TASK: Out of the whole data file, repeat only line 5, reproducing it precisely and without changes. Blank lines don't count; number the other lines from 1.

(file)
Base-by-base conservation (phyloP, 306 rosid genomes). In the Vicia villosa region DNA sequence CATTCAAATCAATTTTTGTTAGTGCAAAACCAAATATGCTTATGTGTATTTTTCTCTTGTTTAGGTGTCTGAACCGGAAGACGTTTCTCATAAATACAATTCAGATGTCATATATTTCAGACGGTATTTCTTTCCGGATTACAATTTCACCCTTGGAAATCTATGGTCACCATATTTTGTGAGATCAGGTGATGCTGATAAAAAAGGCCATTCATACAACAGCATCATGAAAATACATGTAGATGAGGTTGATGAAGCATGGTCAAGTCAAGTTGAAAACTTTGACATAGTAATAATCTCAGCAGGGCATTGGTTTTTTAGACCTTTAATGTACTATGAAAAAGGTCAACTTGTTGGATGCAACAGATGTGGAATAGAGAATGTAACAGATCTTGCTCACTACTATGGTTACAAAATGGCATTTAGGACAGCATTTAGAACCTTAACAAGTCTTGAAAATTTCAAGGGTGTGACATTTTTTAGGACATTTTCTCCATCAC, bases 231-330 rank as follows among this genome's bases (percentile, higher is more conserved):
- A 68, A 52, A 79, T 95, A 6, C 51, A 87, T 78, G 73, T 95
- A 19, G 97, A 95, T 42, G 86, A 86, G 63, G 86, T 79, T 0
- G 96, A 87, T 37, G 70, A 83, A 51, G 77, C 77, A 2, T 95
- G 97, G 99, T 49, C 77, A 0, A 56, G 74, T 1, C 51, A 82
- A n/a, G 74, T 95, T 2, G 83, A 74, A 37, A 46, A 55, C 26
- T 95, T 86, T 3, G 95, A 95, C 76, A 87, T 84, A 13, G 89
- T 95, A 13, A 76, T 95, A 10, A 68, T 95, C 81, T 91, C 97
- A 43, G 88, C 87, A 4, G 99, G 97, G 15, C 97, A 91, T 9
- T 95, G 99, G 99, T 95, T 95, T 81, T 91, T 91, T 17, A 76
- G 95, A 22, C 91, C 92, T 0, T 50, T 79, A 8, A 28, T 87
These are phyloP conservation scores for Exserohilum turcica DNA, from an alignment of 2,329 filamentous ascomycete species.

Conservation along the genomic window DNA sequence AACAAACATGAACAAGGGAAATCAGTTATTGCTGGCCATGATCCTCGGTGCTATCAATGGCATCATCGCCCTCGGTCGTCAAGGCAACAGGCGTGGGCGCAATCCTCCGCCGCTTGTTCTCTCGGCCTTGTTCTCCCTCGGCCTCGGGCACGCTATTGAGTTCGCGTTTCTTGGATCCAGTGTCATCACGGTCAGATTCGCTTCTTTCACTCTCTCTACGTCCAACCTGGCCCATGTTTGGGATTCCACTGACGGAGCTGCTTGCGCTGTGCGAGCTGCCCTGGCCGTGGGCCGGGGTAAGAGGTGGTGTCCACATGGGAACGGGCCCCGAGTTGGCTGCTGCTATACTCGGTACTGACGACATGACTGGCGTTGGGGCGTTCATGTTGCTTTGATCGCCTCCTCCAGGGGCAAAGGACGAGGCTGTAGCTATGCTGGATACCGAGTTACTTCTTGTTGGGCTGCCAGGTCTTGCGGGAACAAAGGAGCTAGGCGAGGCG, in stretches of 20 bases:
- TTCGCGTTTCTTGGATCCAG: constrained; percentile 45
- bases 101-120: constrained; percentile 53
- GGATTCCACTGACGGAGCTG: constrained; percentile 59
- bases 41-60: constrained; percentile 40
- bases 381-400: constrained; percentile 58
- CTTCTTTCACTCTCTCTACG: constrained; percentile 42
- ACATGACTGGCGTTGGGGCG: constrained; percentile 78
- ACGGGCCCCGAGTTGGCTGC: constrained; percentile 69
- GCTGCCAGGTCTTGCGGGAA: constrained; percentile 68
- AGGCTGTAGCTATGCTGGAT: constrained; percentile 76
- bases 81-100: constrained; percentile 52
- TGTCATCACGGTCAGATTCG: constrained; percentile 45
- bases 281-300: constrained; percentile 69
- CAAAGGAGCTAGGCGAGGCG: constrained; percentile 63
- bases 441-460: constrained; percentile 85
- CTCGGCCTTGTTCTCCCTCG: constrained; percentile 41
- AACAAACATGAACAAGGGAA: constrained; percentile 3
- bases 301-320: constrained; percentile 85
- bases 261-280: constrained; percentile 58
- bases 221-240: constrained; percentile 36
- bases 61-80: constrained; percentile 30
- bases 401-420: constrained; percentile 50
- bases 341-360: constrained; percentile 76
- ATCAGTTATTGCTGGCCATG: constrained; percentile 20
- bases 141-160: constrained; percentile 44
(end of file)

- G 97, G 99, T 49, C 77, A 0, A 56, G 74, T 1, C 51, A 82